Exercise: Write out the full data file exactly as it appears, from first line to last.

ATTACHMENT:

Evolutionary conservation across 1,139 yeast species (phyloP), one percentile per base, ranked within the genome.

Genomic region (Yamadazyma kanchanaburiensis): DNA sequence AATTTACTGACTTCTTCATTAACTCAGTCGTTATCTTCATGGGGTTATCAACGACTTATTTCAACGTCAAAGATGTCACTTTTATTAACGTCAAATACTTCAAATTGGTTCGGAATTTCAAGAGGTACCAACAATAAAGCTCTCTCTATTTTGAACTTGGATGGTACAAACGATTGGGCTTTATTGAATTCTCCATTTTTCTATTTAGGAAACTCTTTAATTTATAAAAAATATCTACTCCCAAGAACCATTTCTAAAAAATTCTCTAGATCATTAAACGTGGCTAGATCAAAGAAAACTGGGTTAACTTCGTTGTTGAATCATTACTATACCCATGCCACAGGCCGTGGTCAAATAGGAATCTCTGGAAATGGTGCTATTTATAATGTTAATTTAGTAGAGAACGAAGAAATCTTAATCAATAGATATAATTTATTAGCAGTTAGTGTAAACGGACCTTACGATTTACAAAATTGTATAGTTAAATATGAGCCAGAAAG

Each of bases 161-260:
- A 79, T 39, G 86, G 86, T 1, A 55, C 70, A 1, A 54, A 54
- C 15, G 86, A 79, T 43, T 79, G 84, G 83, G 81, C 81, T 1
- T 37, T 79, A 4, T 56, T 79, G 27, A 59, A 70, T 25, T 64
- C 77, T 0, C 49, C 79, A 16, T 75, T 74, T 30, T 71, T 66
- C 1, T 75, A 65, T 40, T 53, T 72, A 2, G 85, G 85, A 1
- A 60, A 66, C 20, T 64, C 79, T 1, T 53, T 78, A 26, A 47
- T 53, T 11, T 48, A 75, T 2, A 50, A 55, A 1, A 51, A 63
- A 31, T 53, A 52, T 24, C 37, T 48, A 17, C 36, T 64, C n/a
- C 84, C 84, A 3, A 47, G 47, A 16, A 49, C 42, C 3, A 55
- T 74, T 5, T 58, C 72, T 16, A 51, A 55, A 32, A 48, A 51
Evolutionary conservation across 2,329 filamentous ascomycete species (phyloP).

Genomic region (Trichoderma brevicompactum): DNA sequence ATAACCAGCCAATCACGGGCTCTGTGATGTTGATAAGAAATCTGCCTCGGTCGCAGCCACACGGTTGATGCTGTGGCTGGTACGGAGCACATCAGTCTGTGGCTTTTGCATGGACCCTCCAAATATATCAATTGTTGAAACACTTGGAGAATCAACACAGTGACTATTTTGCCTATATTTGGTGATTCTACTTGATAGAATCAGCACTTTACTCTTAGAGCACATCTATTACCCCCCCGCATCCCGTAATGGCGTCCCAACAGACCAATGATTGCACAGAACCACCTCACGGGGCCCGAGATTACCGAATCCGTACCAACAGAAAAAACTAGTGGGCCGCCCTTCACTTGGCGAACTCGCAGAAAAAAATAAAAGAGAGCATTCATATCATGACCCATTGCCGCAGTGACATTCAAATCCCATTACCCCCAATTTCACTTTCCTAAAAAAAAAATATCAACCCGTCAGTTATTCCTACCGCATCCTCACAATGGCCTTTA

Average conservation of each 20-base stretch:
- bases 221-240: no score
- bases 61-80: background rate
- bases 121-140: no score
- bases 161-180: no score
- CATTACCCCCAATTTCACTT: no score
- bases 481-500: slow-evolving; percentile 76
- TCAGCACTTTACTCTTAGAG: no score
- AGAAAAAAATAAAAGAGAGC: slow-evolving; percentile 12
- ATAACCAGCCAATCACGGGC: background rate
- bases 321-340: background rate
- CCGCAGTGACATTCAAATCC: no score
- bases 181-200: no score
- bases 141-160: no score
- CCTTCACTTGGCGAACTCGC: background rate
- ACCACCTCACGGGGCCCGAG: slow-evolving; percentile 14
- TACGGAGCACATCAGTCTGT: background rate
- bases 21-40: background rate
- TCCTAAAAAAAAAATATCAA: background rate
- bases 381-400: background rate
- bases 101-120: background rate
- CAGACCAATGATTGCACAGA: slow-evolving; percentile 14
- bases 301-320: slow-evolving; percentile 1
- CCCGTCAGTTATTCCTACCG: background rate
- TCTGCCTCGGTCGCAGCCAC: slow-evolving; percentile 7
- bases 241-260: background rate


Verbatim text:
Evolutionary conservation across 1,139 yeast species (phyloP), one percentile per base, ranked within the genome.

Genomic region (Yamadazyma kanchanaburiensis): DNA sequence AATTTACTGACTTCTTCATTAACTCAGTCGTTATCTTCATGGGGTTATCAACGACTTATTTCAACGTCAAAGATGTCACTTTTATTAACGTCAAATACTTCAAATTGGTTCGGAATTTCAAGAGGTACCAACAATAAAGCTCTCTCTATTTTGAACTTGGATGGTACAAACGATTGGGCTTTATTGAATTCTCCATTTTTCTATTTAGGAAACTCTTTAATTTATAAAAAATATCTACTCCCAAGAACCATTTCTAAAAAATTCTCTAGATCATTAAACGTGGCTAGATCAAAGAAAACTGGGTTAACTTCGTTGTTGAATCATTACTATACCCATGCCACAGGCCGTGGTCAAATAGGAATCTCTGGAAATGGTGCTATTTATAATGTTAATTTAGTAGAGAACGAAGAAATCTTAATCAATAGATATAATTTATTAGCAGTTAGTGTAAACGGACCTTACGATTTACAAAATTGTATAGTTAAATATGAGCCAGAAAG

Each of bases 161-260:
- A 79, T 39, G 86, G 86, T 1, A 55, C 70, A 1, A 54, A 54
- C 15, G 86, A 79, T 43, T 79, G 84, G 83, G 81, C 81, T 1
- T 37, T 79, A 4, T 56, T 79, G 27, A 59, A 70, T 25, T 64
- C 77, T 0, C 49, C 79, A 16, T 75, T 74, T 30, T 71, T 66
- C 1, T 75, A 65, T 40, T 53, T 72, A 2, G 85, G 85, A 1
- A 60, A 66, C 20, T 64, C 79, T 1, T 53, T 78, A 26, A 47
- T 53, T 11, T 48, A 75, T 2, A 50, A 55, A 1, A 51, A 63
- A 31, T 53, A 52, T 24, C 37, T 48, A 17, C 36, T 64, C n/a
- C 84, C 84, A 3, A 47, G 47, A 16, A 49, C 42, C 3, A 55
- T 74, T 5, T 58, C 72, T 16, A 51, A 55, A 32, A 48, A 51
Evolutionary conservation across 2,329 filamentous ascomycete species (phyloP).

Genomic region (Trichoderma brevicompactum): DNA sequence ATAACCAGCCAATCACGGGCTCTGTGATGTTGATAAGAAATCTGCCTCGGTCGCAGCCACACGGTTGATGCTGTGGCTGGTACGGAGCACATCAGTCTGTGGCTTTTGCATGGACCCTCCAAATATATCAATTGTTGAAACACTTGGAGAATCAACACAGTGACTATTTTGCCTATATTTGGTGATTCTACTTGATAGAATCAGCACTTTACTCTTAGAGCACATCTATTACCCCCCCGCATCCCGTAATGGCGTCCCAACAGACCAATGATTGCACAGAACCACCTCACGGGGCCCGAGATTACCGAATCCGTACCAACAGAAAAAACTAGTGGGCCGCCCTTCACTTGGCGAACTCGCAGAAAAAAATAAAAGAGAGCATTCATATCATGACCCATTGCCGCAGTGACATTCAAATCCCATTACCCCCAATTTCACTTTCCTAAAAAAAAAATATCAACCCGTCAGTTATTCCTACCGCATCCTCACAATGGCCTTTA

Average conservation of each 20-base stretch:
- bases 221-240: no score
- bases 61-80: background rate
- bases 121-140: no score
- bases 161-180: no score
- CATTACCCCCAATTTCACTT: no score
- bases 481-500: slow-evolving; percentile 76
- TCAGCACTTTACTCTTAGAG: no score
- AGAAAAAAATAAAAGAGAGC: slow-evolving; percentile 12
- ATAACCAGCCAATCACGGGC: background rate
- bases 321-340: background rate
- CCGCAGTGACATTCAAATCC: no score
- bases 181-200: no score
- bases 141-160: no score
- CCTTCACTTGGCGAACTCGC: background rate
- ACCACCTCACGGGGCCCGAG: slow-evolving; percentile 14
- TACGGAGCACATCAGTCTGT: background rate
- bases 21-40: background rate
- TCCTAAAAAAAAAATATCAA: background rate
- bases 381-400: background rate
- bases 101-120: background rate
- CAGACCAATGATTGCACAGA: slow-evolving; percentile 14
- bases 301-320: slow-evolving; percentile 1
- CCCGTCAGTTATTCCTACCG: background rate
- TCTGCCTCGGTCGCAGCCAC: slow-evolving; percentile 7
- bases 241-260: background rate